Léaud is such a charming presence that he's fun to watch no matter what the context, and the same goes for Jade. But the sad fact is that each subsequent Antoine Doinel film seems less weighty, less substantial than the last. By this point, the series has become a venue for Truffaut's lightly comic musings on marriage, which are strictly generic and derived from conventional romantic comedy — the best example is the recurring and very unfunny routine with an impatient opera singer and his perpetually late wife, who's always scurrying after him. When that gag is repeated by Antoine and Christine at the end of the film, it's meant to signify that they too have fallen into the routines of marriage, that this is true love. Instead, it's merely sad to see these charming and lively characters subsumed by such lame material. Truffaut's comedic impulses are at the level of a sitcom or a tired old-school comedy, with overly broad caricatured characters: dirty old men, horny housewives, and so on. In comparison to the loose, rich, offhanded humor of The 400 Blows and Antoine and Colette — humor that emerged organically from the characters and situations, blended into the varied emotional palette of those films — this staid and prosaic comedic sensibility is a jarring disappointment. Still, there are a few good recurring characters, especially a friend of Antoine's who's constantly asking to borrow money in incrementally greater amounts, always asking to borrow again whatever he already owes.

Truffaut also makes good use of a sinister mystery man (an echo of the mysterious stranger who followed Christine around in Stolen Kisses) who everyone in the neighborhood calls "the strangler." The man turns out to be an innocuous actor, and one night Antoine and Christine see him on TV, doing impersonations of Delphine Seyrig. He starts out performing a parody of Resnais' Last Night In Marienbad, then segues into dialogue from Stolen Kisses, dialogue that Seyrig's older seductress had spoken to Antoine before they went to bed together. As the lines are spoken, Truffaut focuses on a closeup of Christine, smiling and giggling, oblivious to the fact that the actor is reciting lines from one of her husband's previous sexual adventures. It's another of the film's premonitions of the marital discord and infidelity to come.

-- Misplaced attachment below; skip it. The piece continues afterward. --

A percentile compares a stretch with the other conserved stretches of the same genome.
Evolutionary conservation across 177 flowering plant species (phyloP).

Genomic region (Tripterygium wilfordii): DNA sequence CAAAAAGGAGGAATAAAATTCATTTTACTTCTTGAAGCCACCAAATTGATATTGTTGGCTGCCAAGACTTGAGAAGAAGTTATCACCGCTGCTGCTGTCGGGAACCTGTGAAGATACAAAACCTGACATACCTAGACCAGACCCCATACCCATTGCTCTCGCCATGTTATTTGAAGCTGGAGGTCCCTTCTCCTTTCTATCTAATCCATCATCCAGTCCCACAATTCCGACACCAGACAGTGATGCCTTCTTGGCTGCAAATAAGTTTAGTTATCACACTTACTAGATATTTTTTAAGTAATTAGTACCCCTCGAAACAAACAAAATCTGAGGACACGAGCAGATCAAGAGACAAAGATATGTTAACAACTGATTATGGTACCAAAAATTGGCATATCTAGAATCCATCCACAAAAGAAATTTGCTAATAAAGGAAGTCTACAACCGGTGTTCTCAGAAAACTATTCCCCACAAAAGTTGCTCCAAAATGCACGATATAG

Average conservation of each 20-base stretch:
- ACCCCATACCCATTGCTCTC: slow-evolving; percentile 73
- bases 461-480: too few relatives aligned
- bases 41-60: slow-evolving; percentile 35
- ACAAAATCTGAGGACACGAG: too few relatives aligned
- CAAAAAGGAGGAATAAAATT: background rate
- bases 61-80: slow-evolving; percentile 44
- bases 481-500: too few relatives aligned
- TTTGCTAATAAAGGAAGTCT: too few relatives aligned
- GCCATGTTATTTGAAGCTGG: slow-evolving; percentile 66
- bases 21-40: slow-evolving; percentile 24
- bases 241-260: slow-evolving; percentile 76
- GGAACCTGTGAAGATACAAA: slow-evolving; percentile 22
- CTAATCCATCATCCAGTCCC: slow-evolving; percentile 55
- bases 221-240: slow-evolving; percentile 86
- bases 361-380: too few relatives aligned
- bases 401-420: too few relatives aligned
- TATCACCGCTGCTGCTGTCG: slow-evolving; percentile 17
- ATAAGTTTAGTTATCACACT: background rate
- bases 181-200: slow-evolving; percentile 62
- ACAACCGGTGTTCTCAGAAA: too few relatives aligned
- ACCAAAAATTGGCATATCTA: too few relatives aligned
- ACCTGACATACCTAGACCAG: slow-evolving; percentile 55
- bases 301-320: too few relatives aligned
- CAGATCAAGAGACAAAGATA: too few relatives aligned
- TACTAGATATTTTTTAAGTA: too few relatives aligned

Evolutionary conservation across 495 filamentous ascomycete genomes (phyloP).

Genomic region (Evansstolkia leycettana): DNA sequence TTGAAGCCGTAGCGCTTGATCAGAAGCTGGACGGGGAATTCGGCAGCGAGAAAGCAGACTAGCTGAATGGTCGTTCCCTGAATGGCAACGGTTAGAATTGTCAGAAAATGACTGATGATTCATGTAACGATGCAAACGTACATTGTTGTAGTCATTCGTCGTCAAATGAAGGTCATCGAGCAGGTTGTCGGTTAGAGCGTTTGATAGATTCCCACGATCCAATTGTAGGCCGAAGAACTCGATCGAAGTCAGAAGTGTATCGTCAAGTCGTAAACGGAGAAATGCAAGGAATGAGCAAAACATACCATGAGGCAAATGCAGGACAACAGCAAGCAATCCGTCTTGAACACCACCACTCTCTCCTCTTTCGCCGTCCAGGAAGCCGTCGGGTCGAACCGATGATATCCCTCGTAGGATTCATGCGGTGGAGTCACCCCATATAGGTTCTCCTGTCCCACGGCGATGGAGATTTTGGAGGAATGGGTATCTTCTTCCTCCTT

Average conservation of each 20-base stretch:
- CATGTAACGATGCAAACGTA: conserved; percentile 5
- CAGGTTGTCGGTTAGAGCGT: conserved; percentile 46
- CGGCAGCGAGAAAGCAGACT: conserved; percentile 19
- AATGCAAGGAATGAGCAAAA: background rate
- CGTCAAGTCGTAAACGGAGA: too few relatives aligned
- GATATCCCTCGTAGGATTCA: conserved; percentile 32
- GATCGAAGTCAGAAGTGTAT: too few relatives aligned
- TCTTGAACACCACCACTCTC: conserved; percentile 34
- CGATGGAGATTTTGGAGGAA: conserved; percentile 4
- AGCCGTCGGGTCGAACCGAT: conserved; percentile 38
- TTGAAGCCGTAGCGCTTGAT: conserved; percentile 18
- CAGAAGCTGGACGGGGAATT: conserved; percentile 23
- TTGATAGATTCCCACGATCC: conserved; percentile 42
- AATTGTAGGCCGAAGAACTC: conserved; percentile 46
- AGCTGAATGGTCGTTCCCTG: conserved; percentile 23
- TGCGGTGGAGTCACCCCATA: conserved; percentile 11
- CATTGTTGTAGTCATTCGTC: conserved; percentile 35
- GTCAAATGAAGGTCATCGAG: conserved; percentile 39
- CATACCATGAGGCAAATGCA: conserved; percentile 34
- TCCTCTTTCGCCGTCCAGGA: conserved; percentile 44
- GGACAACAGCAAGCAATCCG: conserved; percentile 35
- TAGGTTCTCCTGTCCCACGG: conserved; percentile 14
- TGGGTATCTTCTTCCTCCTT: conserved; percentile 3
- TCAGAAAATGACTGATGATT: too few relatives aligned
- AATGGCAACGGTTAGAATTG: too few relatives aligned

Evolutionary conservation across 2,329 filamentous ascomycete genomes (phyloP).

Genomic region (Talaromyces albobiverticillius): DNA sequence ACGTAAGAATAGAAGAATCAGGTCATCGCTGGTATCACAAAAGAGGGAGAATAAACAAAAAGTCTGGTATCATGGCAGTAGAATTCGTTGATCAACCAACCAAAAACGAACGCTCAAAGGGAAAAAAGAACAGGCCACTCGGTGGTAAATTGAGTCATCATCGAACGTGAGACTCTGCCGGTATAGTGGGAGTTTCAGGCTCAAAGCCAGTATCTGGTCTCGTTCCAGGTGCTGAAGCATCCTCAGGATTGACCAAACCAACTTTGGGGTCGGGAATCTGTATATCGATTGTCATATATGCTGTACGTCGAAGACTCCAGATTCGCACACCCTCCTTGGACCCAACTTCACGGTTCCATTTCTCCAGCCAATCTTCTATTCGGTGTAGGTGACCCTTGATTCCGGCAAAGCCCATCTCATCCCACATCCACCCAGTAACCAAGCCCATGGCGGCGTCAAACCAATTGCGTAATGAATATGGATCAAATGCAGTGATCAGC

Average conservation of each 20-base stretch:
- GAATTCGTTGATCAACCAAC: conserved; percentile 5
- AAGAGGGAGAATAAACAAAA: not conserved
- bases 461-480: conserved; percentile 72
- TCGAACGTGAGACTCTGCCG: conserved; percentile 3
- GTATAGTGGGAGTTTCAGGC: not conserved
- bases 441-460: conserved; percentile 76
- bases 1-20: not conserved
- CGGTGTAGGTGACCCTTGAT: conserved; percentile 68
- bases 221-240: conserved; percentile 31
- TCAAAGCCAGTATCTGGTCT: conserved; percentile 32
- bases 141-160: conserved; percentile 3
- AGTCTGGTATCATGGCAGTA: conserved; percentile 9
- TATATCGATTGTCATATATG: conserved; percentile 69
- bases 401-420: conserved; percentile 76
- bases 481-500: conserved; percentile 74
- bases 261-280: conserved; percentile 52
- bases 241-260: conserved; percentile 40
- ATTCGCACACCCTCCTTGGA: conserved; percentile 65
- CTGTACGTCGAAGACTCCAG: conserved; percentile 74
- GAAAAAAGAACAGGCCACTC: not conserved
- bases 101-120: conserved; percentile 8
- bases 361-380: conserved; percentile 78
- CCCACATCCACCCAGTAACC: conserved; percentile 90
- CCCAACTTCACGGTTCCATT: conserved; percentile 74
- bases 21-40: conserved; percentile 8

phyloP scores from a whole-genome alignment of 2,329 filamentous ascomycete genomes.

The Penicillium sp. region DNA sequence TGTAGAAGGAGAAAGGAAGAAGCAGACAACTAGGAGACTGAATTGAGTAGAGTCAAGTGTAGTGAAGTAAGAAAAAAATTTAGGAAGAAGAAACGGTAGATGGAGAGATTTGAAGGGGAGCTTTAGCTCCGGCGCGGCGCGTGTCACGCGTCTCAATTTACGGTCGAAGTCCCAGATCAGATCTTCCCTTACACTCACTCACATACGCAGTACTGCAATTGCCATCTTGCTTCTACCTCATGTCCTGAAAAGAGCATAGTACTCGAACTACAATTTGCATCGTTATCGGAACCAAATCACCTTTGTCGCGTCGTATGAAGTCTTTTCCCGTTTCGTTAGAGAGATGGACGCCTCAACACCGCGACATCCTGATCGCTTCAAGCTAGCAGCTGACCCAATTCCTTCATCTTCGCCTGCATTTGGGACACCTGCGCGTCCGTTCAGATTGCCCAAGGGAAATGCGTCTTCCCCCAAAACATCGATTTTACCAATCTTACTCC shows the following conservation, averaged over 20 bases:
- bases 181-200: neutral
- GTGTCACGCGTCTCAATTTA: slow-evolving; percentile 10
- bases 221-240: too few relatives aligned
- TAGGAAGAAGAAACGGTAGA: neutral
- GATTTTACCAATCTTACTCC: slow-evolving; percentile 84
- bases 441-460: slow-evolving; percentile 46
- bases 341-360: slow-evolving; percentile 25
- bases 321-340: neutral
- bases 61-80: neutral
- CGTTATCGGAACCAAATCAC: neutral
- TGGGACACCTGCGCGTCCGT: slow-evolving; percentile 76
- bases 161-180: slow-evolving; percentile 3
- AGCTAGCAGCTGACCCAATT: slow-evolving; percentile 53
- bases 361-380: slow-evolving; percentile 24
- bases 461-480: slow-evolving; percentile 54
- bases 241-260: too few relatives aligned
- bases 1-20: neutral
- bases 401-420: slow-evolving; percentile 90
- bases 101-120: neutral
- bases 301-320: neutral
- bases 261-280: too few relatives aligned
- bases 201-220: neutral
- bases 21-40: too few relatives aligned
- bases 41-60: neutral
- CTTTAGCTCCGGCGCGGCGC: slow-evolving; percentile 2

The thing is, once Antoine has achieved the bourgeois family life he always wanted — the loving parents, the sweet and smart wife, the beautiful baby boy they have halfway through the film — he doesn't really know what to do with it all. He's still a playful and aimless young man, drifting through life. He gets fired from his job as a flower-dyer after screwing up a bouquet with an experiment that fries the flowers, and he stumbles through a case of mistaken identity into a new and even more whimsical job where his sole responsibility seems to be piloting remote-controlled boats around a lake-sized scale model of a harbor. The purpose of this bizarre job is never explained; it's merely a sign of Antoine's continued existence within a quasi-adulthood in which he hasn't quite adopted to marriage, or parenthood, or the responsibilities of a real adult job. As little as Bed & Board resembles the earlier films in the series in terms of tone or style, Antoine himself is still very much recognizable, the impish adolescent of the earliest films in the series still embodied within an older body.

Antoine's continuing uncertainty about what exactly he wants leads to one of the film's best sequences, the penultimate scene at a restaurant where Antoine goes with Kyoko. During the dinner, in between courses, he keeps leaving the table to call Christine on the phone, telling her how unhappy he is and how tired he's grown of Kyoko already. The calls eventually lead to his reconciliation with Christine, a very touching moment in which Truffaut cuts back and forth between closeups of the earnest, upset Antoine and the sweetly smiling Christine, the editing bringing the couple back together even though they remain separated across the phone line. It's a very touching moment, and even if Bed & Board on the whole is too weak and inconsistent to be considered a truly worthy successor to the earlier films in the series, moments like this carry over a measure of the emotional complexity and warmth most closely associated with Antoine Doinel and his adventures.


DavidEhrenstein said...

That's Helen Scott (Truffaut's collaborator on his Hitchcock book) sitting near Leaud in that still.

DavidEhrenstein said...

Off-topic, but. . .It's Luchino Visconti Day at Dennis Cooper's